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The Future of Waste Management: Shifting Toward Circular Economies

Monday, October 1, 2018

Hannah Dale

Research & Publications Intern

It is hard to ignore the pervasiveness of waste in our daily lives and around the world. Whether it is mounds of garbage piling onto beaches in the Dominican Republic, the enormous amounts of plastic that marine animals accidentally consume, pollution from industries and transportation in our air and water, or daily individual waste, we cannot look past the impacts of generating unnecessary waste.

Beach WasteAlthough many actors have been working on initiatives to change our habits and behaviors, the structure of our economy hinders us from truly seeing results. Our capitalist society is built on a linear model of resource use in which materials travel through a “cradle-to-grave” chain of extraction, manufacture, consumption, and collection or emission after use. This model is unsustainable, especially on a global scale, yet it is the dominant form of business and exchange.

Now more than ever, it is imperative to consider alternatives to this traditional approach—one that allows us to treat the problem at its source, instead of merely reacting to the problem. New models have gained traction in the past few years to help us move forward. One of these emerging models is a circular economy approach that emphasizes sustainable development and aims to achieve economic, social, and environmental well-being through cleaner technology and business practices. This model draws from the concept of industrial ecology, which promotes a closed-loop system of energy and material flow to minimize waste. Through these approaches, companies work to convert energy and materials into reusable products. A circular economy model therefore has the potential to revolutionize the way we deal with waste and prevent further environmental degradation.

Linear vs. Circular Economy

Linear vs. Circular Economy Courtesy of Catherine Weetman (2016), Wikimedia Commons

The circular economy approach has been implemented at different scales around the world. Japan and Germany have taken a number of steps to incorporate circular elements into their economies. China, one of the world’s largest producers of waste, has also begun to experiment with a circular economy by enacting changes in its fiscal and industrial policies that favor eco-friendly companies and infrastructural transformations aimed at a closed-loop system. For example, China has constructed eco-industrial parks, most notably the Suzhou New District, which has seen significant drops in waste production and increases in reuse. Structural adjustments such as these have provided a robust avenue for industries to embrace circular practices.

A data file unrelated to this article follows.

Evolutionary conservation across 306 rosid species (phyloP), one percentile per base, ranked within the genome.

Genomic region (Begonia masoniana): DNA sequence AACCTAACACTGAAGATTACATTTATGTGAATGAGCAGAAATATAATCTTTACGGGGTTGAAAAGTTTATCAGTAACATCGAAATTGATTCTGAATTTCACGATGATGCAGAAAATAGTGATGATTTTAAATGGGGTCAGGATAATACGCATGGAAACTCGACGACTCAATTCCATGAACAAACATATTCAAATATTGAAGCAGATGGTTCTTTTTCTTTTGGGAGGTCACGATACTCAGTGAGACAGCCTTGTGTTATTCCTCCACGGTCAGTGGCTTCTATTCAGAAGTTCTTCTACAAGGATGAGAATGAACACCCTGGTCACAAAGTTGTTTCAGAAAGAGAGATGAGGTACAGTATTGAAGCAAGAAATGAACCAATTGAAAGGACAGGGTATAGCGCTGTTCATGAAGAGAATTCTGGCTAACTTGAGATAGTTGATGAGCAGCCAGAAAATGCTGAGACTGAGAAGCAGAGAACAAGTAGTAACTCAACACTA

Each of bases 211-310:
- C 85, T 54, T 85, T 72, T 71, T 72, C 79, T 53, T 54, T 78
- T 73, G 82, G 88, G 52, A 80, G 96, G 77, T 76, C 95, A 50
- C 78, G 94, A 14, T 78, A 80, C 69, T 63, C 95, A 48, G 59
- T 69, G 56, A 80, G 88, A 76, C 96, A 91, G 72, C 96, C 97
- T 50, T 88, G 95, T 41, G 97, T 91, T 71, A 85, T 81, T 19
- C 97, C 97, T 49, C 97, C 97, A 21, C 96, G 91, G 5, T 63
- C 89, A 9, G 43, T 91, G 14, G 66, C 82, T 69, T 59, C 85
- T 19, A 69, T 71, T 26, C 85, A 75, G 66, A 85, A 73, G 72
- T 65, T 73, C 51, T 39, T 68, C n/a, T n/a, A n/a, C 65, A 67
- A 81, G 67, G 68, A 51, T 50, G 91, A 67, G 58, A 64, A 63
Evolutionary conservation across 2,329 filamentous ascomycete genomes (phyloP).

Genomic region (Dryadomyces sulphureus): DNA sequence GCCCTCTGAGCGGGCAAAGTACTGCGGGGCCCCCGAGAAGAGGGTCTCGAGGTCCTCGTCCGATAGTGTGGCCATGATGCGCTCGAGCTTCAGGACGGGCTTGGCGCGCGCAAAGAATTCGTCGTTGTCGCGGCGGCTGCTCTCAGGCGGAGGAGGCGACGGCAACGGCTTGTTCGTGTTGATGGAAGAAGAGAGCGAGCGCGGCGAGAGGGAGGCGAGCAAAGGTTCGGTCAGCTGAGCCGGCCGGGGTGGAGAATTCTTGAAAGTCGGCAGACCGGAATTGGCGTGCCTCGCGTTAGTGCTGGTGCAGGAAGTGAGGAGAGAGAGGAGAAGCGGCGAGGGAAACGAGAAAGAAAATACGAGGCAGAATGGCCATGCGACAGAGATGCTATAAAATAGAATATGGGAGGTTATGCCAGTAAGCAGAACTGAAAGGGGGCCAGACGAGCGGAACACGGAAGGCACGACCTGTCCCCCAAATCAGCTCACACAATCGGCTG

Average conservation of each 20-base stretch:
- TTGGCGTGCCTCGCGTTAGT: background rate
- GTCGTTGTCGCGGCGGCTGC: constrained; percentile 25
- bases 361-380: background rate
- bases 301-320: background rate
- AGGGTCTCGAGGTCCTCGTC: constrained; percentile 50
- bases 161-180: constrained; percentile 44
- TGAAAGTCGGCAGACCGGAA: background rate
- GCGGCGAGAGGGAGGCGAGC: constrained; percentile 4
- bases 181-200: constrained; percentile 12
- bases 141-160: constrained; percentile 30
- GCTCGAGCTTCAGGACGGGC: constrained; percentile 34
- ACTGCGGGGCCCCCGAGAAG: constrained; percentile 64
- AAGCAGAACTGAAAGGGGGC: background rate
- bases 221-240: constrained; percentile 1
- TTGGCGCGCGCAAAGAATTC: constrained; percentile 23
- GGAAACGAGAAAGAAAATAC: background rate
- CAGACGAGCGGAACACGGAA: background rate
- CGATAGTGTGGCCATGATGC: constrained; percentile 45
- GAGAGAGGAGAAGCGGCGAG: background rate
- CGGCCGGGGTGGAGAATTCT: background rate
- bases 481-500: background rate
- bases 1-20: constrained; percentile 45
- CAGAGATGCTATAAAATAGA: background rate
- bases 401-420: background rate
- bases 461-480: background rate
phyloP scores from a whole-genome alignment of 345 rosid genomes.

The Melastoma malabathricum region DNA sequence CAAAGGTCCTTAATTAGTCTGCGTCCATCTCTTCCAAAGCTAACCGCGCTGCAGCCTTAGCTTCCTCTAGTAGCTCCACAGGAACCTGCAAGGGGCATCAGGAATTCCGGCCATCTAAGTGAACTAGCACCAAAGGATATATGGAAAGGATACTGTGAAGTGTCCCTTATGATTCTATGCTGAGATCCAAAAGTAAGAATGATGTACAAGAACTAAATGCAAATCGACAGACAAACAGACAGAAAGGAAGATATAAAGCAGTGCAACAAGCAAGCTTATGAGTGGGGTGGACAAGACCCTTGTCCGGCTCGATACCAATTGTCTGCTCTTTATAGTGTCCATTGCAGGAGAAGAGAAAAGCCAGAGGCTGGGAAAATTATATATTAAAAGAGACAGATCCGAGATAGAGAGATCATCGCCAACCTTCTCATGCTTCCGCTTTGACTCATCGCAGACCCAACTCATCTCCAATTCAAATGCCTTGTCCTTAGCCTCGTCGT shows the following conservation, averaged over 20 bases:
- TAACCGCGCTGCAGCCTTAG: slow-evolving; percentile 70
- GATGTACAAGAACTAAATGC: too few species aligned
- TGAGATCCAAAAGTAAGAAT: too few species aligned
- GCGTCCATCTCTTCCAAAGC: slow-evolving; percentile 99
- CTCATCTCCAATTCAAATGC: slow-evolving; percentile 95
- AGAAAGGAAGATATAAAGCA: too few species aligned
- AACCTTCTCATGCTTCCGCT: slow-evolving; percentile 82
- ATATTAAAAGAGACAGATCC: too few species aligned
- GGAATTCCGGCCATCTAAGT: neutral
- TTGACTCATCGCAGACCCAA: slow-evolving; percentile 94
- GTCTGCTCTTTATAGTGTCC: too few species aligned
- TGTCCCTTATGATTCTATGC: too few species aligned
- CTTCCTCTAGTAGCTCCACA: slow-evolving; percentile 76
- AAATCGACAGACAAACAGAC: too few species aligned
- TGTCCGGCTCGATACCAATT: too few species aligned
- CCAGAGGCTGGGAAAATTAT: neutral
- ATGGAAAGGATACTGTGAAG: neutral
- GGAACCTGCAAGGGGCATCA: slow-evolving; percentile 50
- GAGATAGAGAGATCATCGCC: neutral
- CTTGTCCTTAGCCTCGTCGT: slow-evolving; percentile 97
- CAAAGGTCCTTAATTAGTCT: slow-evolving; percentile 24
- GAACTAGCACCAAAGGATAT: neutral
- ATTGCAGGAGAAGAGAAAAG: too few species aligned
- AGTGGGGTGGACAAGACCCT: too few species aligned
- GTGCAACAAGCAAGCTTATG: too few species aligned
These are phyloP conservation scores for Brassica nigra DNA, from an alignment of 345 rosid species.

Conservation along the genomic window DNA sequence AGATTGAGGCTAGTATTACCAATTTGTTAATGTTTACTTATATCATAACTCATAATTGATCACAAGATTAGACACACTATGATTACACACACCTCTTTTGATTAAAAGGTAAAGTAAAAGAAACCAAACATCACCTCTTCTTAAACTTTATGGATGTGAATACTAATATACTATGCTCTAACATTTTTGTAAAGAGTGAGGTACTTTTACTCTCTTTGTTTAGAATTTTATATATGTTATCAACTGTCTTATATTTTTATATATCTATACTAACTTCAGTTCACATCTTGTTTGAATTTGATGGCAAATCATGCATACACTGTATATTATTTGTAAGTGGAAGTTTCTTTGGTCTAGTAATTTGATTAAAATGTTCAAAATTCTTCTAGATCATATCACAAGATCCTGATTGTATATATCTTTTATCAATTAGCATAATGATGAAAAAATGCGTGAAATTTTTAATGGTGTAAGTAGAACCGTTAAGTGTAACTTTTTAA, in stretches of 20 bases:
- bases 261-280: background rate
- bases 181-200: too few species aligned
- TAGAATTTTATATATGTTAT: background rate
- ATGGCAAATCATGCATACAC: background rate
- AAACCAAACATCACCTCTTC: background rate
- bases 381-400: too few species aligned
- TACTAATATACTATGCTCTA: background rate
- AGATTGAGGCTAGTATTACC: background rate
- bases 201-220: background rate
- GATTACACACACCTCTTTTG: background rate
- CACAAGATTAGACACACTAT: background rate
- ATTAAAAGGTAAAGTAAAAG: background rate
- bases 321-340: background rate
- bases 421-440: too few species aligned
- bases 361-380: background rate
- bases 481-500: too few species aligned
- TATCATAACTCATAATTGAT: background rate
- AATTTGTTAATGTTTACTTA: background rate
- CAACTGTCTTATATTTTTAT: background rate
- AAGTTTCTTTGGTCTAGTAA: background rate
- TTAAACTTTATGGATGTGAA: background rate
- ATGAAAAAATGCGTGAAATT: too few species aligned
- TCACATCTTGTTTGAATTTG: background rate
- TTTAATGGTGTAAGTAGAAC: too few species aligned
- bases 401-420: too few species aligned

The United States is another large contributor of waste, producing around 260 million tons annually in solid waste alone. It too should find a way to reduce its environmental impact and consider alternative economic approaches through structural and behavioral changes to minimize waste. The United States has yet to commit to a circular economy, but some entities have begun to implement circular economy programs. For example, the U.S. Chamber of Commerce Foundation has initiated a program to help companies adopt and adjust to circular and sustainable practices by providing them with educational resources and project leadership. Additionally, several private companies have adopted a circular model and are innovatively supporting this approach, such as “recommerce” platforms that allow companies to easily reuse items and new recyclable materials for items such as carpets and magnets.

Despite the growing interest in the circular economy, it is difficult to promote a large-scale change given the dominance of the traditional linear model, and many questions remain. What would it take for the United States to make the transition? Is restructuring our economy feasible? Researched benefits and incentives may compel individual companies to become more sustainable, but how can we enact change at a larger scale? How do we shift current perspectives and policies to ones that promote less waste? To prevent further environmental damage, we must engage in conversations about the problems and the variables involved to promote a more sustainable future.

ELI will explore these issues at a seminar/webinar on Thursday, October 4. Expert panelists will discuss the future of waste management in the United States, the role of sustainable technology, and the economic, legal, social, and environmental components of managing waste.

The webinar will be held on Thursday, October 4, from 12:00PM to 2:00PM. The event is free and open to the public, but registration by October 1 is required.

Event details and RSVP information can be found here: American Waste: Paradigm Shifting Toward a Circular Economy.

All blog posts are the opinion of its author(s) and do not necessarily reflect the views of ELI the organization or its members.